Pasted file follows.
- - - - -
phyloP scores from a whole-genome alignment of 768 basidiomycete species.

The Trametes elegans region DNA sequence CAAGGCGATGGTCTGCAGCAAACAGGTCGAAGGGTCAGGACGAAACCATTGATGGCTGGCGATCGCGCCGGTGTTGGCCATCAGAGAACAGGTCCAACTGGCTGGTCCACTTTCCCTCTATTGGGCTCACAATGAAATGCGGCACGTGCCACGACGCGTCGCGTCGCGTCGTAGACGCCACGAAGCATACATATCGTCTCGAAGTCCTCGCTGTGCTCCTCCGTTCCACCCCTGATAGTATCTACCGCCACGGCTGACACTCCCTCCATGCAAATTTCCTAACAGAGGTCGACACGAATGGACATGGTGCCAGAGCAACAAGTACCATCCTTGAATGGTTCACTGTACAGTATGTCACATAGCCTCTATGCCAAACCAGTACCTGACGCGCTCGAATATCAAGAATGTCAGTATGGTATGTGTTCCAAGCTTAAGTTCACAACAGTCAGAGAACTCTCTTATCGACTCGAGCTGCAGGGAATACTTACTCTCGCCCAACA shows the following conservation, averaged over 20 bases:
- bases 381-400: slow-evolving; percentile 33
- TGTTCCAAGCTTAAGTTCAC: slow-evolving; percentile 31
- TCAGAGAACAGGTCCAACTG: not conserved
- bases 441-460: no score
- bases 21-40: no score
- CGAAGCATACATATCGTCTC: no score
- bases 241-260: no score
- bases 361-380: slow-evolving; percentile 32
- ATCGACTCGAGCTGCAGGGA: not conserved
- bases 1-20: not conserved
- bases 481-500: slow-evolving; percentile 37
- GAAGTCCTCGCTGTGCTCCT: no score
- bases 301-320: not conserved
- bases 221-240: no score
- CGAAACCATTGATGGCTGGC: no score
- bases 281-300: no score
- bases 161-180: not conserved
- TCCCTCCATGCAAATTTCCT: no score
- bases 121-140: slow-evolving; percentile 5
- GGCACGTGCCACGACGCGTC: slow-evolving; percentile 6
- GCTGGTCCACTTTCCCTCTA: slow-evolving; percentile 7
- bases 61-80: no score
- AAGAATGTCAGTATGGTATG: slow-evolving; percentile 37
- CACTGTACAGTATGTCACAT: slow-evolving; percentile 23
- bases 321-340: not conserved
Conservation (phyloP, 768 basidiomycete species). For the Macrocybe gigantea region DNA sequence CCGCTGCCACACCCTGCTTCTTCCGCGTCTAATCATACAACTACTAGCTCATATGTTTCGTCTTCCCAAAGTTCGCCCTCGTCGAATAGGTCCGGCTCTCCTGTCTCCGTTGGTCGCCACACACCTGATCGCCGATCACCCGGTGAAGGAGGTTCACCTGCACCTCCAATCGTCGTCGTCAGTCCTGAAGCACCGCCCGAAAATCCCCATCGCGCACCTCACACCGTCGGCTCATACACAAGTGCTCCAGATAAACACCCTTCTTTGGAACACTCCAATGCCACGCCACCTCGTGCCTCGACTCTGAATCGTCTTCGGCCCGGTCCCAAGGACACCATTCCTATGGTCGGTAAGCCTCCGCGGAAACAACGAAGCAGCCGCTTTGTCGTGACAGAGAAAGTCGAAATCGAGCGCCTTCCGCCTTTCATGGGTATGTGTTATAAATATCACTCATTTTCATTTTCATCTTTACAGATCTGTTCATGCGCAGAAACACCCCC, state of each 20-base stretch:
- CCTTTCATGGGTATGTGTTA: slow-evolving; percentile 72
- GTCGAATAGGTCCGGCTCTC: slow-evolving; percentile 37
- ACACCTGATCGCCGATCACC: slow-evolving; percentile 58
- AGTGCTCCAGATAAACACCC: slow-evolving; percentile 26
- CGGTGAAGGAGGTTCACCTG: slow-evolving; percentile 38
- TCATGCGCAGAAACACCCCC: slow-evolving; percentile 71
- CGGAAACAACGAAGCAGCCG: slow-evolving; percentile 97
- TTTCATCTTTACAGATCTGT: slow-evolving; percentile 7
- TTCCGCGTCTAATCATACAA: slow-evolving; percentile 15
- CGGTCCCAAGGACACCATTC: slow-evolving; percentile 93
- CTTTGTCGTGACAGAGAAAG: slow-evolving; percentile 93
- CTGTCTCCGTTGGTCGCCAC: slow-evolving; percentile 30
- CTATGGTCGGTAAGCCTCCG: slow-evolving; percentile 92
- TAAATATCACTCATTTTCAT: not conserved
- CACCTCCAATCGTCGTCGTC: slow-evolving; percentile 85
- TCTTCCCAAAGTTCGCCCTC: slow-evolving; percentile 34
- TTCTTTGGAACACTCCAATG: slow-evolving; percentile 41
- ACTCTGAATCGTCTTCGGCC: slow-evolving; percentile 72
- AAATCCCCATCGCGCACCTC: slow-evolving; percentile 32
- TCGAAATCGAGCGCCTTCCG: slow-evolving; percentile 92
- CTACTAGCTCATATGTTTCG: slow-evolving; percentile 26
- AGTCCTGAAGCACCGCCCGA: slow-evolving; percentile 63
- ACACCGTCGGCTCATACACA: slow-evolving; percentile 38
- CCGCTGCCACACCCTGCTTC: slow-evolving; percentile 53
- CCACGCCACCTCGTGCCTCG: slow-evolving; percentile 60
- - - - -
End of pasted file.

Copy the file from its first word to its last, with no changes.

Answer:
phyloP scores from a whole-genome alignment of 768 basidiomycete species.

The Trametes elegans region DNA sequence CAAGGCGATGGTCTGCAGCAAACAGGTCGAAGGGTCAGGACGAAACCATTGATGGCTGGCGATCGCGCCGGTGTTGGCCATCAGAGAACAGGTCCAACTGGCTGGTCCACTTTCCCTCTATTGGGCTCACAATGAAATGCGGCACGTGCCACGACGCGTCGCGTCGCGTCGTAGACGCCACGAAGCATACATATCGTCTCGAAGTCCTCGCTGTGCTCCTCCGTTCCACCCCTGATAGTATCTACCGCCACGGCTGACACTCCCTCCATGCAAATTTCCTAACAGAGGTCGACACGAATGGACATGGTGCCAGAGCAACAAGTACCATCCTTGAATGGTTCACTGTACAGTATGTCACATAGCCTCTATGCCAAACCAGTACCTGACGCGCTCGAATATCAAGAATGTCAGTATGGTATGTGTTCCAAGCTTAAGTTCACAACAGTCAGAGAACTCTCTTATCGACTCGAGCTGCAGGGAATACTTACTCTCGCCCAACA shows the following conservation, averaged over 20 bases:
- bases 381-400: slow-evolving; percentile 33
- TGTTCCAAGCTTAAGTTCAC: slow-evolving; percentile 31
- TCAGAGAACAGGTCCAACTG: not conserved
- bases 441-460: no score
- bases 21-40: no score
- CGAAGCATACATATCGTCTC: no score
- bases 241-260: no score
- bases 361-380: slow-evolving; percentile 32
- ATCGACTCGAGCTGCAGGGA: not conserved
- bases 1-20: not conserved
- bases 481-500: slow-evolving; percentile 37
- GAAGTCCTCGCTGTGCTCCT: no score
- bases 301-320: not conserved
- bases 221-240: no score
- CGAAACCATTGATGGCTGGC: no score
- bases 281-300: no score
- bases 161-180: not conserved
- TCCCTCCATGCAAATTTCCT: no score
- bases 121-140: slow-evolving; percentile 5
- GGCACGTGCCACGACGCGTC: slow-evolving; percentile 6
- GCTGGTCCACTTTCCCTCTA: slow-evolving; percentile 7
- bases 61-80: no score
- AAGAATGTCAGTATGGTATG: slow-evolving; percentile 37
- CACTGTACAGTATGTCACAT: slow-evolving; percentile 23
- bases 321-340: not conserved
Conservation (phyloP, 768 basidiomycete species). For the Macrocybe gigantea region DNA sequence CCGCTGCCACACCCTGCTTCTTCCGCGTCTAATCATACAACTACTAGCTCATATGTTTCGTCTTCCCAAAGTTCGCCCTCGTCGAATAGGTCCGGCTCTCCTGTCTCCGTTGGTCGCCACACACCTGATCGCCGATCACCCGGTGAAGGAGGTTCACCTGCACCTCCAATCGTCGTCGTCAGTCCTGAAGCACCGCCCGAAAATCCCCATCGCGCACCTCACACCGTCGGCTCATACACAAGTGCTCCAGATAAACACCCTTCTTTGGAACACTCCAATGCCACGCCACCTCGTGCCTCGACTCTGAATCGTCTTCGGCCCGGTCCCAAGGACACCATTCCTATGGTCGGTAAGCCTCCGCGGAAACAACGAAGCAGCCGCTTTGTCGTGACAGAGAAAGTCGAAATCGAGCGCCTTCCGCCTTTCATGGGTATGTGTTATAAATATCACTCATTTTCATTTTCATCTTTACAGATCTGTTCATGCGCAGAAACACCCCC, state of each 20-base stretch:
- CCTTTCATGGGTATGTGTTA: slow-evolving; percentile 72
- GTCGAATAGGTCCGGCTCTC: slow-evolving; percentile 37
- ACACCTGATCGCCGATCACC: slow-evolving; percentile 58
- AGTGCTCCAGATAAACACCC: slow-evolving; percentile 26
- CGGTGAAGGAGGTTCACCTG: slow-evolving; percentile 38
- TCATGCGCAGAAACACCCCC: slow-evolving; percentile 71
- CGGAAACAACGAAGCAGCCG: slow-evolving; percentile 97
- TTTCATCTTTACAGATCTGT: slow-evolving; percentile 7
- TTCCGCGTCTAATCATACAA: slow-evolving; percentile 15
- CGGTCCCAAGGACACCATTC: slow-evolving; percentile 93
- CTTTGTCGTGACAGAGAAAG: slow-evolving; percentile 93
- CTGTCTCCGTTGGTCGCCAC: slow-evolving; percentile 30
- CTATGGTCGGTAAGCCTCCG: slow-evolving; percentile 92
- TAAATATCACTCATTTTCAT: not conserved
- CACCTCCAATCGTCGTCGTC: slow-evolving; percentile 85
- TCTTCCCAAAGTTCGCCCTC: slow-evolving; percentile 34
- TTCTTTGGAACACTCCAATG: slow-evolving; percentile 41
- ACTCTGAATCGTCTTCGGCC: slow-evolving; percentile 72
- AAATCCCCATCGCGCACCTC: slow-evolving; percentile 32
- TCGAAATCGAGCGCCTTCCG: slow-evolving; percentile 92
- CTACTAGCTCATATGTTTCG: slow-evolving; percentile 26
- AGTCCTGAAGCACCGCCCGA: slow-evolving; percentile 63
- ACACCGTCGGCTCATACACA: slow-evolving; percentile 38
- CCGCTGCCACACCCTGCTTC: slow-evolving; percentile 53
- CCACGCCACCTCGTGCCTCG: slow-evolving; percentile 60